What factors affect the legality of a dog sniff at a traffic stop?

A new decision by the United States Supreme Court limits the ability of police officers to use a dog to sniff the outside of a vehicle during a traffic stop. Years earlier the Court had held that during a lawful traffic stop, the police may use a trained dog to sniff an automobile, as long as the procedure does not unreasonably extend the duration of the traffic stop.

In the recent case, a police officer pulled a car over for a vehicle and traffic violation. He then verified that the driver had the required license, registration and proof of insurance, and gave all the documents back to the driver. At that point, he asked the driver for permission to have his canine drug detector walk around the car.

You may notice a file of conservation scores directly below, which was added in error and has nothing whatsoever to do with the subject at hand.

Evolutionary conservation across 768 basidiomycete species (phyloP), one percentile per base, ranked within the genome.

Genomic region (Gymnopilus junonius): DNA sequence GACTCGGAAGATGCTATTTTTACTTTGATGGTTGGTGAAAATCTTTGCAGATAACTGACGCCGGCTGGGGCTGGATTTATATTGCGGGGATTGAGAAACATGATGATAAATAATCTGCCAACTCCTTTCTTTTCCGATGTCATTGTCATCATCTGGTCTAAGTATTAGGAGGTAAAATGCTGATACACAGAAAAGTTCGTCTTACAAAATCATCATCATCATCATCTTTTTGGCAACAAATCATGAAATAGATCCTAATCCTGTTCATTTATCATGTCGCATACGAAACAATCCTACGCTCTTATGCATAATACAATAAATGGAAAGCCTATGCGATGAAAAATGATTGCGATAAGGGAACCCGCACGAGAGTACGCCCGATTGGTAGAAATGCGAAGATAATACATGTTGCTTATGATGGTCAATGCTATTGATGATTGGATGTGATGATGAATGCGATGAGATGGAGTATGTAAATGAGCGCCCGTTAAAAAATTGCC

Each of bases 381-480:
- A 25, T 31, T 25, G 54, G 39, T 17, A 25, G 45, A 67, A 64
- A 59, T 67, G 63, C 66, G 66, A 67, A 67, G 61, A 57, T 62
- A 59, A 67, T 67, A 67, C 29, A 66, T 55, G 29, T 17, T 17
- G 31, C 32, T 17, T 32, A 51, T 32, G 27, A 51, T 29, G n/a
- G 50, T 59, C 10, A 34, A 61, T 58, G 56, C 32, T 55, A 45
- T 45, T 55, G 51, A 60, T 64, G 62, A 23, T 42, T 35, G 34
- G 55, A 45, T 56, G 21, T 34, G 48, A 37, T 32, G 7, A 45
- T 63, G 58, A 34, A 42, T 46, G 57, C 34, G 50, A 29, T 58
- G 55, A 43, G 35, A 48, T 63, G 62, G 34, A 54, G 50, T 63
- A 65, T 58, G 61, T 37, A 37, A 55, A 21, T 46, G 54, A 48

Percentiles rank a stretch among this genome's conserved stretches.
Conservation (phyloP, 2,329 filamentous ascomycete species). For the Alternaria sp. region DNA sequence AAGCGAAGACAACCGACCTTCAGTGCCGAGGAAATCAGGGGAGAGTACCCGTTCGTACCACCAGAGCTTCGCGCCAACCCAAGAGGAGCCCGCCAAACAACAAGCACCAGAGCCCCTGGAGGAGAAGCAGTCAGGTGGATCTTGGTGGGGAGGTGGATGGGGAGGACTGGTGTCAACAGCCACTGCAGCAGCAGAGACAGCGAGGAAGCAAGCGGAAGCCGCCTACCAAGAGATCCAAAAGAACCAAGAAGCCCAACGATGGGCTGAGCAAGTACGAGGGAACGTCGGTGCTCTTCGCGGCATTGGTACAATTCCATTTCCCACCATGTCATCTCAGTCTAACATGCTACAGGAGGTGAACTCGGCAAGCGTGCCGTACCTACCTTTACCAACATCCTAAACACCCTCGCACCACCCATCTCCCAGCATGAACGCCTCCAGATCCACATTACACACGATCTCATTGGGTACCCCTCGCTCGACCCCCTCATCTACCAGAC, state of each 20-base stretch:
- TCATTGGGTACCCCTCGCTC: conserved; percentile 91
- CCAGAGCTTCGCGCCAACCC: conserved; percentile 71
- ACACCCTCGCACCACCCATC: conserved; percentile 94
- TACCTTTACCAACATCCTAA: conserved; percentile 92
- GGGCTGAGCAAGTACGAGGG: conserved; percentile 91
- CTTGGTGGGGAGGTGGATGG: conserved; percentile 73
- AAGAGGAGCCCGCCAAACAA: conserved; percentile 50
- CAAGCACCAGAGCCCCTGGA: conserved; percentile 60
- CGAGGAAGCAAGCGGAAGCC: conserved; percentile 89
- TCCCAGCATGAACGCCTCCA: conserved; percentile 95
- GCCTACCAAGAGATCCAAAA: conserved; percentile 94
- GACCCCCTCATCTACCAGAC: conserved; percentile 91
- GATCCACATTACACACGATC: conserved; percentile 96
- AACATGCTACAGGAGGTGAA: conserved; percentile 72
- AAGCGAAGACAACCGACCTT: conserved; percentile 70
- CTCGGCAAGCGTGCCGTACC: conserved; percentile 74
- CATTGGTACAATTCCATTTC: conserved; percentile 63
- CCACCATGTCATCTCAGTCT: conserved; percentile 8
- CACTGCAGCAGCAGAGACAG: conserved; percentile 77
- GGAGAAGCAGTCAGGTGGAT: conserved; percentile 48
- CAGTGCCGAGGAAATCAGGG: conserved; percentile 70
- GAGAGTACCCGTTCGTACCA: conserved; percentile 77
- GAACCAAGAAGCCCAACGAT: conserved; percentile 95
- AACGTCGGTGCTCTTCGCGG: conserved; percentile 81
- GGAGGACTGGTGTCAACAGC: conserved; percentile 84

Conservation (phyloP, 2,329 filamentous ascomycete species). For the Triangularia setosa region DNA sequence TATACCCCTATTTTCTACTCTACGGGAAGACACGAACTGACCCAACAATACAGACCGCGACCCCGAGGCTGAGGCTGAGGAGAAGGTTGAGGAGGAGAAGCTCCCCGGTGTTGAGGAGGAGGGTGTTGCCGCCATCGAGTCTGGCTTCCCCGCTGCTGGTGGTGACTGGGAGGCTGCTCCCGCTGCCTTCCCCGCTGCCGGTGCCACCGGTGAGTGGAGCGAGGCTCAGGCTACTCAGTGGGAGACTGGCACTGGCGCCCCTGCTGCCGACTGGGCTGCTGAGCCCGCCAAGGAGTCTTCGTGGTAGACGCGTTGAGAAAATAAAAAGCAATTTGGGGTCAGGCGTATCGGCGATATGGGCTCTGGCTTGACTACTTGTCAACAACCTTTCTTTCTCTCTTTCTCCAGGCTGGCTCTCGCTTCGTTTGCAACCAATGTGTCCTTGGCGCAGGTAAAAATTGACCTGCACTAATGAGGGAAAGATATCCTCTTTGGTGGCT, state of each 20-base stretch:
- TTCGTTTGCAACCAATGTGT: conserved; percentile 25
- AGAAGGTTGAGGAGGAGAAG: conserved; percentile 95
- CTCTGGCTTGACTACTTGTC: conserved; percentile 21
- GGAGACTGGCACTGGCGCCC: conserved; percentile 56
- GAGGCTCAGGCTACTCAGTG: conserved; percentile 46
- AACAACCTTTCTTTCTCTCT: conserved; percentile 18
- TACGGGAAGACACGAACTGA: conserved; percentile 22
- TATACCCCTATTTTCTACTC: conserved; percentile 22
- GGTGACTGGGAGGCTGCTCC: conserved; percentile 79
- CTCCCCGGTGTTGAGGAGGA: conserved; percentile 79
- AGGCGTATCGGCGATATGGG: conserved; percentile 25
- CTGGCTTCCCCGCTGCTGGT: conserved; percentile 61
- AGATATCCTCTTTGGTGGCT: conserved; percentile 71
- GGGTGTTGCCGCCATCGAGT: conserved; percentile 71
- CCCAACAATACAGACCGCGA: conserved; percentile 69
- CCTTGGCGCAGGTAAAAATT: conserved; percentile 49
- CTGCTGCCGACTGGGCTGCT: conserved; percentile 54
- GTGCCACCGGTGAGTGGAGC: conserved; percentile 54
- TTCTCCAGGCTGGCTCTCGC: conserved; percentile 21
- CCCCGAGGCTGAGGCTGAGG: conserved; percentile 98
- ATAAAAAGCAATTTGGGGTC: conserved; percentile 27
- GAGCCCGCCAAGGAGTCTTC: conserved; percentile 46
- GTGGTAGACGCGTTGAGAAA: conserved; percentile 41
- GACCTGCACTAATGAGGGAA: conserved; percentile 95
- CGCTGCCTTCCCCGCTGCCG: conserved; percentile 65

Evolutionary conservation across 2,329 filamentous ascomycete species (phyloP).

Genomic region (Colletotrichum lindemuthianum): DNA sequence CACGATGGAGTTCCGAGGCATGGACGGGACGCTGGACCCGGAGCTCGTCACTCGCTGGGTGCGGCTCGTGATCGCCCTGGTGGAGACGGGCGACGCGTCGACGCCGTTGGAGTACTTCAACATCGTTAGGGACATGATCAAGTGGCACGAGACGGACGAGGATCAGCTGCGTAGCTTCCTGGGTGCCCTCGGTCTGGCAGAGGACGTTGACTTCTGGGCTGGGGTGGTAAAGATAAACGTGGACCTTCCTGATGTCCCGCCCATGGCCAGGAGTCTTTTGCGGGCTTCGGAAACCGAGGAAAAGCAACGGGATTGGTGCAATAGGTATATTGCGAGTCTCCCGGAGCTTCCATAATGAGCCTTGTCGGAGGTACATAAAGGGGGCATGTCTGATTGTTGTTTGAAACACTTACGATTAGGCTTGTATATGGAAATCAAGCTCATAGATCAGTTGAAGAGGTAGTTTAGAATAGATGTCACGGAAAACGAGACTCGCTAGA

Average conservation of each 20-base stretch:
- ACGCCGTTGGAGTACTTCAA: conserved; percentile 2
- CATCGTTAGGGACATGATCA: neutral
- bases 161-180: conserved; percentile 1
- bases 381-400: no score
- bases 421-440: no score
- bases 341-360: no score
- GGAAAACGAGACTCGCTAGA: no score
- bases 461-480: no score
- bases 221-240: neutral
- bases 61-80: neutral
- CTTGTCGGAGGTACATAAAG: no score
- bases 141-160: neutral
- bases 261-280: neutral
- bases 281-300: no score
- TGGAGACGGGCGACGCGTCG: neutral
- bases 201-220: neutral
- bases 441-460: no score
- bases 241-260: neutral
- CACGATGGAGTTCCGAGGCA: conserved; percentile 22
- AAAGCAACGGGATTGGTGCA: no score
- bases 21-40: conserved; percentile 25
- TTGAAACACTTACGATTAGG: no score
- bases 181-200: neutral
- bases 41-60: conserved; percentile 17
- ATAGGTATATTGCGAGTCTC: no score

The dog alerted to the presence of drugs and a search of the vehicle revealed a large bag of methamphetamines.

The Supreme Court held that once the officer had completed all his tasks associated with the traffic stop - inspection of the driver's records - it was unlawful to utilize a dog sniff. The canine sniff is a tool for detecting evidence of a crime and that is not a proper part of a routine traffic stop.

The Supreme Court has also held that when the prosecution uses evidence obtained from a canine sniff, a defendant has the right to challenge the dog's reliability in detecting drugs. This can be done by either cross-examining the police officer or introducing the defendant's expert to contest the adequacy of the dog's certification or the dog's training program.

The many factors involved in a dog sniff of a vehicle may involve unlawful searches by a police officer and a person may want to consult with a criminal defense attorney to review the details of the case.